Monday, March 14, 2016

Canvases - @flashmobwrites

Another entry for FlashMob. You can tell it was a cold and dreary night when I wrote this.


The room looked like one if the fancy libraries that Sebastian had seen in movies. The ones where they had ladders on rollers built into the tall bookshelves.

“Sorry to keep you waiting, Mr. Gordon.”

Sebastian spun around to see a slight man in a suit as refined as his surroundings. “That’s fine.”

“Did you bring anyone with you?” the library’s curator asked.

“Just me,” he responded. The only person he wanted to be with him would never have agreed to come to this place. His daughter was a respectable young woman though. He hated her mother for many things, but she raised Bethany to be a good Christian woman and wary of men like him.

 “Let me show you around,” the small man said, motioning to the innumerable hinged frames lining the walls.

The tour only lasted for fifteen minutes. Not because they had seen everything, but because Sebastian became too weak to stand. The disease was slowly robbing the man of his remaining stamina. In that time he’d seen dozens of the pieces on the wall. The curator headed straight for what he thought were the most valuable items in the entire collection. The oldest images in the library were blurry blue ink drawings of ships, mermaids, anchors and the like all on similar stretched canvases. The newer acquisitions were much more modern, elaborate and larger. Sebastian was fond of the corner of the room dedicated to cartoon characters. Daffy Duck was his childhood favorite.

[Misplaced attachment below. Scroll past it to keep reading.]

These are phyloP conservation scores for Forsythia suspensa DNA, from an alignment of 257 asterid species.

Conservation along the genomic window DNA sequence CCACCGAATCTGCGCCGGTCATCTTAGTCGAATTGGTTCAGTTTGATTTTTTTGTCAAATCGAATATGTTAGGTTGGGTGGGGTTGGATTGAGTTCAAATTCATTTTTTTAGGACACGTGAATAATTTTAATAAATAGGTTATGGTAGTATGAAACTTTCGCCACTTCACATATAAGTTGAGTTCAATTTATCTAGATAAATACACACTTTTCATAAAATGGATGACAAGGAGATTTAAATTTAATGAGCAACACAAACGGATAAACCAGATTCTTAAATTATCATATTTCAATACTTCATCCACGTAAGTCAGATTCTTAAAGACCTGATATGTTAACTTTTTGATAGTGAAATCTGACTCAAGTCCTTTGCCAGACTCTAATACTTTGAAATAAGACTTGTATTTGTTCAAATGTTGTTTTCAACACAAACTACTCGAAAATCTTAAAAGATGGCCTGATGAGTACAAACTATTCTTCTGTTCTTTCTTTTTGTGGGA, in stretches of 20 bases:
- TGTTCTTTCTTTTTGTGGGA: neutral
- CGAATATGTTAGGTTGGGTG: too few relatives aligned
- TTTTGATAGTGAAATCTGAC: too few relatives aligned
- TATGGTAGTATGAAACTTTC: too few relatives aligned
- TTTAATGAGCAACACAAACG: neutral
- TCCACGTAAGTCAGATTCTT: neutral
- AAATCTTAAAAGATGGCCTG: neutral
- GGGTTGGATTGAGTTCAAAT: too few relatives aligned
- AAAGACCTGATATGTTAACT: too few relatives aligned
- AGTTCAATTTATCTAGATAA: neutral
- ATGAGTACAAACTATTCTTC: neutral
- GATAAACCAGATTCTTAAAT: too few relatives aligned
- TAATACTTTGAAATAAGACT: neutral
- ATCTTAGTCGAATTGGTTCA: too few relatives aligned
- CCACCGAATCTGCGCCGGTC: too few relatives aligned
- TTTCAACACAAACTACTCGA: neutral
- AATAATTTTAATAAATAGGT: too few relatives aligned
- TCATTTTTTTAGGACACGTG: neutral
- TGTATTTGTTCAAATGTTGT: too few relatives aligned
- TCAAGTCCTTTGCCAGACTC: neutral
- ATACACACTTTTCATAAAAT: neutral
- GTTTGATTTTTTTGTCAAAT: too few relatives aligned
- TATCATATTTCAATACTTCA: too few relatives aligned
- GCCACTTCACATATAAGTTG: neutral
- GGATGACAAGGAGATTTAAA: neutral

“And you are certain you want to make this donation?” the curator asked.

“Aside from a good honest daughter, I don’t think I’ve done much in this life that the world would remember,” Sebastian shared. “This donation gives me a chance to be remembered beyond my time.”

“Of course.” The curator nodded. “Would you want to know how we harvest?”


Sebastian caressed his neck where he had Bethany’s name tattooed shortly after she was born. She used to trace the calligraphy with her fingers when she was a child sitting his lap on the weekends when he had custody. Now, if she wanted to do that after he passed she would have to come here. To the room that smelled of mahogany and dried apricots. It would be peeled off, and preserved alongside the rest of the donations in the tattoo library. 

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